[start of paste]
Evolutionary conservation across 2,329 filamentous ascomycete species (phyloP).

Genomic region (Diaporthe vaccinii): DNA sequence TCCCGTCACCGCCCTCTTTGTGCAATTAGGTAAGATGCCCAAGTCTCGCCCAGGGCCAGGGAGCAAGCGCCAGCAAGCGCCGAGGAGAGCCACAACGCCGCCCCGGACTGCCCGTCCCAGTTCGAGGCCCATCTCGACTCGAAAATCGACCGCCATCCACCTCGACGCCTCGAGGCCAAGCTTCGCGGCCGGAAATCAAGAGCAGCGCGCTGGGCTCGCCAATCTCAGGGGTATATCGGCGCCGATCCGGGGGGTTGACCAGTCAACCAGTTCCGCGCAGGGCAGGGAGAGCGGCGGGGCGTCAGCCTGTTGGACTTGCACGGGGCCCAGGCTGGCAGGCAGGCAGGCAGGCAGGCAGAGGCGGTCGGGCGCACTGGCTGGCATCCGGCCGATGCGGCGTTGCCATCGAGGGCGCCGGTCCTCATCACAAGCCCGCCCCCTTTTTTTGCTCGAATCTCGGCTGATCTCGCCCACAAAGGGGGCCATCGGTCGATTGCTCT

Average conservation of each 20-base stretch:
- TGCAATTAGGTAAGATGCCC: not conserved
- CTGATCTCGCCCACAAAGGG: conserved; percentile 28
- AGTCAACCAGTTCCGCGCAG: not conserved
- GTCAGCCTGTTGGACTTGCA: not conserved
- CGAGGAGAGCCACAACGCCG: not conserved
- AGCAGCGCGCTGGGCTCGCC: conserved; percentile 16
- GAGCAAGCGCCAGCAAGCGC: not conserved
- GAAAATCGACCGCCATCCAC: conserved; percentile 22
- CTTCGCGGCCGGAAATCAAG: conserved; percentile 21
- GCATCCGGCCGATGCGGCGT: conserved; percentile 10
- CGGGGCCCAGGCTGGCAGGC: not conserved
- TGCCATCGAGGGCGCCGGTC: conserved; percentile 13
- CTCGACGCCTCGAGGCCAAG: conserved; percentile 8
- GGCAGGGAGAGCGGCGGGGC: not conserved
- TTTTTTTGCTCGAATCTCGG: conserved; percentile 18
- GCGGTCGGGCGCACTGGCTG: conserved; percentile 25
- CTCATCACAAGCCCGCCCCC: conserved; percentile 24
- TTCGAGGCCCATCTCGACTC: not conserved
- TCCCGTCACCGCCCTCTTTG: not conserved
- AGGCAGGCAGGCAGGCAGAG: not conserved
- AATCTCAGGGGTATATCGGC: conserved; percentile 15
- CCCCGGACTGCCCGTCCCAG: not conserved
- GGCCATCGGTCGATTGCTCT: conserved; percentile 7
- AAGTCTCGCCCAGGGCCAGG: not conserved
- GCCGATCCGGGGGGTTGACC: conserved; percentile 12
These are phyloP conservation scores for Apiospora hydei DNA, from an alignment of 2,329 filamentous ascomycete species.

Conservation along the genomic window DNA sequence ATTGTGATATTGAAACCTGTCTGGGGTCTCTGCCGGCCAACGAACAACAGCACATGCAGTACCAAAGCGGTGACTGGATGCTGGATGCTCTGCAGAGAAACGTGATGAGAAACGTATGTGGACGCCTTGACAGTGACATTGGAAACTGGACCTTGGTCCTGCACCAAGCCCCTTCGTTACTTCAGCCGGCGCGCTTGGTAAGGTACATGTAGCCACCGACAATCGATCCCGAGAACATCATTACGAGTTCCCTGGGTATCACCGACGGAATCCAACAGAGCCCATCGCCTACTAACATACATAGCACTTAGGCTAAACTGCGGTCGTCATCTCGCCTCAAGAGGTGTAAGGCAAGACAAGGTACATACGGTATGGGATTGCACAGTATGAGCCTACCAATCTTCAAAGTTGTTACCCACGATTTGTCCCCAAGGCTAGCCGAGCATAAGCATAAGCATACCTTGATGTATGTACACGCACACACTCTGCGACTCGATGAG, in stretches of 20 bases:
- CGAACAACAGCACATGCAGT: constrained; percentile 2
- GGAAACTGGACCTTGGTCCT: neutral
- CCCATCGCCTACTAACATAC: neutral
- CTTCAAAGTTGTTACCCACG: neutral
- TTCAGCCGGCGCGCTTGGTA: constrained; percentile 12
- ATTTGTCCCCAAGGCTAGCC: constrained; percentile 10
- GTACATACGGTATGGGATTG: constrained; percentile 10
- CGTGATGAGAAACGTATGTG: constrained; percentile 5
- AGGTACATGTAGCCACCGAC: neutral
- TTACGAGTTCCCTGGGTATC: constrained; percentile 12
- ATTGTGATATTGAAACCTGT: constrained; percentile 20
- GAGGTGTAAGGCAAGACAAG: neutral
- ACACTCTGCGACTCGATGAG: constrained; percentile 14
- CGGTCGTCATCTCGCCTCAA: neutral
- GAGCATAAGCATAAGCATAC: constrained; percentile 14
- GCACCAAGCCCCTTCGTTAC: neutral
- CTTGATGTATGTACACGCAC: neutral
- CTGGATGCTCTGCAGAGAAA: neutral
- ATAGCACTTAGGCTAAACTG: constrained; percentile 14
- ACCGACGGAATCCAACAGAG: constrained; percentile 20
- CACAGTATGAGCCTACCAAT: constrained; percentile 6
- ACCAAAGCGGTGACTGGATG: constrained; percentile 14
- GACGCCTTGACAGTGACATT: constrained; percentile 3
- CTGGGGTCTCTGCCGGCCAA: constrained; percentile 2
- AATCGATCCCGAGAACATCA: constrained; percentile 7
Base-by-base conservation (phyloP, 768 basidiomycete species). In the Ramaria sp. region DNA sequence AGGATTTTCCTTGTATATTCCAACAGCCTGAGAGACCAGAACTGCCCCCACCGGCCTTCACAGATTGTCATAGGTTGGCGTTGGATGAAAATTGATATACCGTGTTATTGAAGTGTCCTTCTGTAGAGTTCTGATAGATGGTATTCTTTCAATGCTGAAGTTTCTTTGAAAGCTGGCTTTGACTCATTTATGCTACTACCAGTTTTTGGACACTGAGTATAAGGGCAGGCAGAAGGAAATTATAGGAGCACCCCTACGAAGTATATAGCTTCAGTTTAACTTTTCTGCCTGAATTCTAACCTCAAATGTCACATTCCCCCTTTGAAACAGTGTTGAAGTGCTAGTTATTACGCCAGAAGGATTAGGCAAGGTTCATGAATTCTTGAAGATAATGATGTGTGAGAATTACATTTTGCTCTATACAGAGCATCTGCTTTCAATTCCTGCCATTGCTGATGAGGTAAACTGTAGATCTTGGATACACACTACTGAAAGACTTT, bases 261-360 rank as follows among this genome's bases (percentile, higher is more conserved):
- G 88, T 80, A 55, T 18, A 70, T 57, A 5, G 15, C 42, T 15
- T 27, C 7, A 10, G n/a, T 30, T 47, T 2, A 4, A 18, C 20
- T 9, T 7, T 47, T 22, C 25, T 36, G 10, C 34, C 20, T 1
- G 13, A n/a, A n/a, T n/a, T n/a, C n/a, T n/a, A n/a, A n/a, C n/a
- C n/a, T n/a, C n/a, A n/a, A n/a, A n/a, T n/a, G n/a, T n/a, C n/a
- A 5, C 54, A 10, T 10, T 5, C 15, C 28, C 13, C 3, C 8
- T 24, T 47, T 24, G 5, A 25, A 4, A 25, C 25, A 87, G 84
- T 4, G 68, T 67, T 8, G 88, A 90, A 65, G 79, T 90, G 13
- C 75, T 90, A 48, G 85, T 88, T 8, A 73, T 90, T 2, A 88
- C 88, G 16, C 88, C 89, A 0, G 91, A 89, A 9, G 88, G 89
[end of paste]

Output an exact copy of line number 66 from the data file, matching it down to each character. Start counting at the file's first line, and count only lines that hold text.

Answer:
- C 88, G 16, C 88, C 89, A 0, G 91, A 89, A 9, G 88, G 89